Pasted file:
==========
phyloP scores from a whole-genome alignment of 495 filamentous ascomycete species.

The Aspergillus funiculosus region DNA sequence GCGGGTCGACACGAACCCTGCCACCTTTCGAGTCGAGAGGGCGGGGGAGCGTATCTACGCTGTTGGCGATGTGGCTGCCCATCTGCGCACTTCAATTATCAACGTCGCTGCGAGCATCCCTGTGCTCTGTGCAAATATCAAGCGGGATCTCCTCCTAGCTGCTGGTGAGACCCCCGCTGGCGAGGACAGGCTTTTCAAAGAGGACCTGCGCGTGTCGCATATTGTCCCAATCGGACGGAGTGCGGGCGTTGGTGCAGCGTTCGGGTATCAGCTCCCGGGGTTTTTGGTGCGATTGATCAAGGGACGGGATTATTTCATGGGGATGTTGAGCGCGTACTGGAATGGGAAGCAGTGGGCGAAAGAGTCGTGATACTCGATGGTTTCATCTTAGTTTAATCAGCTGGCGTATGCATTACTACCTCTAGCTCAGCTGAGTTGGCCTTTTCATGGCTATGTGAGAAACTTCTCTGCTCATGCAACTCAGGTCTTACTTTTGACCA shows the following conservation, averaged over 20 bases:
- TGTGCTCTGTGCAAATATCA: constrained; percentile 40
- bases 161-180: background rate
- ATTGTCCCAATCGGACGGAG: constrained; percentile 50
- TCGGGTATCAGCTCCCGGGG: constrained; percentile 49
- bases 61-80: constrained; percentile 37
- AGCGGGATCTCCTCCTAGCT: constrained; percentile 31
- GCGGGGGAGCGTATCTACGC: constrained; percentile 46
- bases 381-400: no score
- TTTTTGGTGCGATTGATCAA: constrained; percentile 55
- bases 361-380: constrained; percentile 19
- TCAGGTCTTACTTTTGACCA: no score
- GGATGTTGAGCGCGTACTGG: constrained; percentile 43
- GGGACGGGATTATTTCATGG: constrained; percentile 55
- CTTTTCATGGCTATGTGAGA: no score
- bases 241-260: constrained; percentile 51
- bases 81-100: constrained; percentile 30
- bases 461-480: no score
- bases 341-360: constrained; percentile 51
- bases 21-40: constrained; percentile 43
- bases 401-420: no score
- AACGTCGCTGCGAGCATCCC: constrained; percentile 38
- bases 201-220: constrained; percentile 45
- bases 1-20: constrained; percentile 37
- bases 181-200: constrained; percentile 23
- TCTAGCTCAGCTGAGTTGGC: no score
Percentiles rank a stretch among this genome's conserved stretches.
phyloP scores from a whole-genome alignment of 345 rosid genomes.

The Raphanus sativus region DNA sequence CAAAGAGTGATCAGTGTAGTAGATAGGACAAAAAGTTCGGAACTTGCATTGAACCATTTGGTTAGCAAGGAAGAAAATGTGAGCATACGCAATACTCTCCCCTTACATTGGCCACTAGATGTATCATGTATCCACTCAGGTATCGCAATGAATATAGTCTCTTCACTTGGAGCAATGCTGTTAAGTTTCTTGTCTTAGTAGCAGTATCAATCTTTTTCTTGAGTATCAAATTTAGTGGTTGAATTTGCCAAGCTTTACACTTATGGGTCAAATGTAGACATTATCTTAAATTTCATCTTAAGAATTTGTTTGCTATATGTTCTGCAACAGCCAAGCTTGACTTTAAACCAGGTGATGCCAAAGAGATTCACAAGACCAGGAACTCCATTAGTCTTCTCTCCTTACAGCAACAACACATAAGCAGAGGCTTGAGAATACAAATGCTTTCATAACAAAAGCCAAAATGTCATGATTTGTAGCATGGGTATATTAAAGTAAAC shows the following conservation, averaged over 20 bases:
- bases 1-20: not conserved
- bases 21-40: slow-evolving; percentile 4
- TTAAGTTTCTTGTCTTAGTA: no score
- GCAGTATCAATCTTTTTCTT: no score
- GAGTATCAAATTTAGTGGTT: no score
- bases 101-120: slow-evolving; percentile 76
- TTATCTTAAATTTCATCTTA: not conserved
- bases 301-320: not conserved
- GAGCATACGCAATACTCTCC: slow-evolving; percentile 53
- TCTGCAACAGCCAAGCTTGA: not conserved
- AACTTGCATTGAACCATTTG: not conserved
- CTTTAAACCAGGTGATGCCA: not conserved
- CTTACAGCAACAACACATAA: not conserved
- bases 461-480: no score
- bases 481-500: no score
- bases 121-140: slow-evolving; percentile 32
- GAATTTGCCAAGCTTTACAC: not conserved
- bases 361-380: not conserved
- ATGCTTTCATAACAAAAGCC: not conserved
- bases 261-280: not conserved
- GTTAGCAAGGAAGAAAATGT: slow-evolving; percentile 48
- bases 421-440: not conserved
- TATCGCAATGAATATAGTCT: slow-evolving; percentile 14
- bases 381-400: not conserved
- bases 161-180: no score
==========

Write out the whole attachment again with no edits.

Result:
phyloP scores from a whole-genome alignment of 495 filamentous ascomycete species.

The Aspergillus funiculosus region DNA sequence GCGGGTCGACACGAACCCTGCCACCTTTCGAGTCGAGAGGGCGGGGGAGCGTATCTACGCTGTTGGCGATGTGGCTGCCCATCTGCGCACTTCAATTATCAACGTCGCTGCGAGCATCCCTGTGCTCTGTGCAAATATCAAGCGGGATCTCCTCCTAGCTGCTGGTGAGACCCCCGCTGGCGAGGACAGGCTTTTCAAAGAGGACCTGCGCGTGTCGCATATTGTCCCAATCGGACGGAGTGCGGGCGTTGGTGCAGCGTTCGGGTATCAGCTCCCGGGGTTTTTGGTGCGATTGATCAAGGGACGGGATTATTTCATGGGGATGTTGAGCGCGTACTGGAATGGGAAGCAGTGGGCGAAAGAGTCGTGATACTCGATGGTTTCATCTTAGTTTAATCAGCTGGCGTATGCATTACTACCTCTAGCTCAGCTGAGTTGGCCTTTTCATGGCTATGTGAGAAACTTCTCTGCTCATGCAACTCAGGTCTTACTTTTGACCA shows the following conservation, averaged over 20 bases:
- TGTGCTCTGTGCAAATATCA: constrained; percentile 40
- bases 161-180: background rate
- ATTGTCCCAATCGGACGGAG: constrained; percentile 50
- TCGGGTATCAGCTCCCGGGG: constrained; percentile 49
- bases 61-80: constrained; percentile 37
- AGCGGGATCTCCTCCTAGCT: constrained; percentile 31
- GCGGGGGAGCGTATCTACGC: constrained; percentile 46
- bases 381-400: no score
- TTTTTGGTGCGATTGATCAA: constrained; percentile 55
- bases 361-380: constrained; percentile 19
- TCAGGTCTTACTTTTGACCA: no score
- GGATGTTGAGCGCGTACTGG: constrained; percentile 43
- GGGACGGGATTATTTCATGG: constrained; percentile 55
- CTTTTCATGGCTATGTGAGA: no score
- bases 241-260: constrained; percentile 51
- bases 81-100: constrained; percentile 30
- bases 461-480: no score
- bases 341-360: constrained; percentile 51
- bases 21-40: constrained; percentile 43
- bases 401-420: no score
- AACGTCGCTGCGAGCATCCC: constrained; percentile 38
- bases 201-220: constrained; percentile 45
- bases 1-20: constrained; percentile 37
- bases 181-200: constrained; percentile 23
- TCTAGCTCAGCTGAGTTGGC: no score
Percentiles rank a stretch among this genome's conserved stretches.
phyloP scores from a whole-genome alignment of 345 rosid genomes.

The Raphanus sativus region DNA sequence CAAAGAGTGATCAGTGTAGTAGATAGGACAAAAAGTTCGGAACTTGCATTGAACCATTTGGTTAGCAAGGAAGAAAATGTGAGCATACGCAATACTCTCCCCTTACATTGGCCACTAGATGTATCATGTATCCACTCAGGTATCGCAATGAATATAGTCTCTTCACTTGGAGCAATGCTGTTAAGTTTCTTGTCTTAGTAGCAGTATCAATCTTTTTCTTGAGTATCAAATTTAGTGGTTGAATTTGCCAAGCTTTACACTTATGGGTCAAATGTAGACATTATCTTAAATTTCATCTTAAGAATTTGTTTGCTATATGTTCTGCAACAGCCAAGCTTGACTTTAAACCAGGTGATGCCAAAGAGATTCACAAGACCAGGAACTCCATTAGTCTTCTCTCCTTACAGCAACAACACATAAGCAGAGGCTTGAGAATACAAATGCTTTCATAACAAAAGCCAAAATGTCATGATTTGTAGCATGGGTATATTAAAGTAAAC shows the following conservation, averaged over 20 bases:
- bases 1-20: not conserved
- bases 21-40: slow-evolving; percentile 4
- TTAAGTTTCTTGTCTTAGTA: no score
- GCAGTATCAATCTTTTTCTT: no score
- GAGTATCAAATTTAGTGGTT: no score
- bases 101-120: slow-evolving; percentile 76
- TTATCTTAAATTTCATCTTA: not conserved
- bases 301-320: not conserved
- GAGCATACGCAATACTCTCC: slow-evolving; percentile 53
- TCTGCAACAGCCAAGCTTGA: not conserved
- AACTTGCATTGAACCATTTG: not conserved
- CTTTAAACCAGGTGATGCCA: not conserved
- CTTACAGCAACAACACATAA: not conserved
- bases 461-480: no score
- bases 481-500: no score
- bases 121-140: slow-evolving; percentile 32
- GAATTTGCCAAGCTTTACAC: not conserved
- bases 361-380: not conserved
- ATGCTTTCATAACAAAAGCC: not conserved
- bases 261-280: not conserved
- GTTAGCAAGGAAGAAAATGT: slow-evolving; percentile 48
- bases 421-440: not conserved
- TATCGCAATGAATATAGTCT: slow-evolving; percentile 14
- bases 381-400: not conserved
- bases 161-180: no score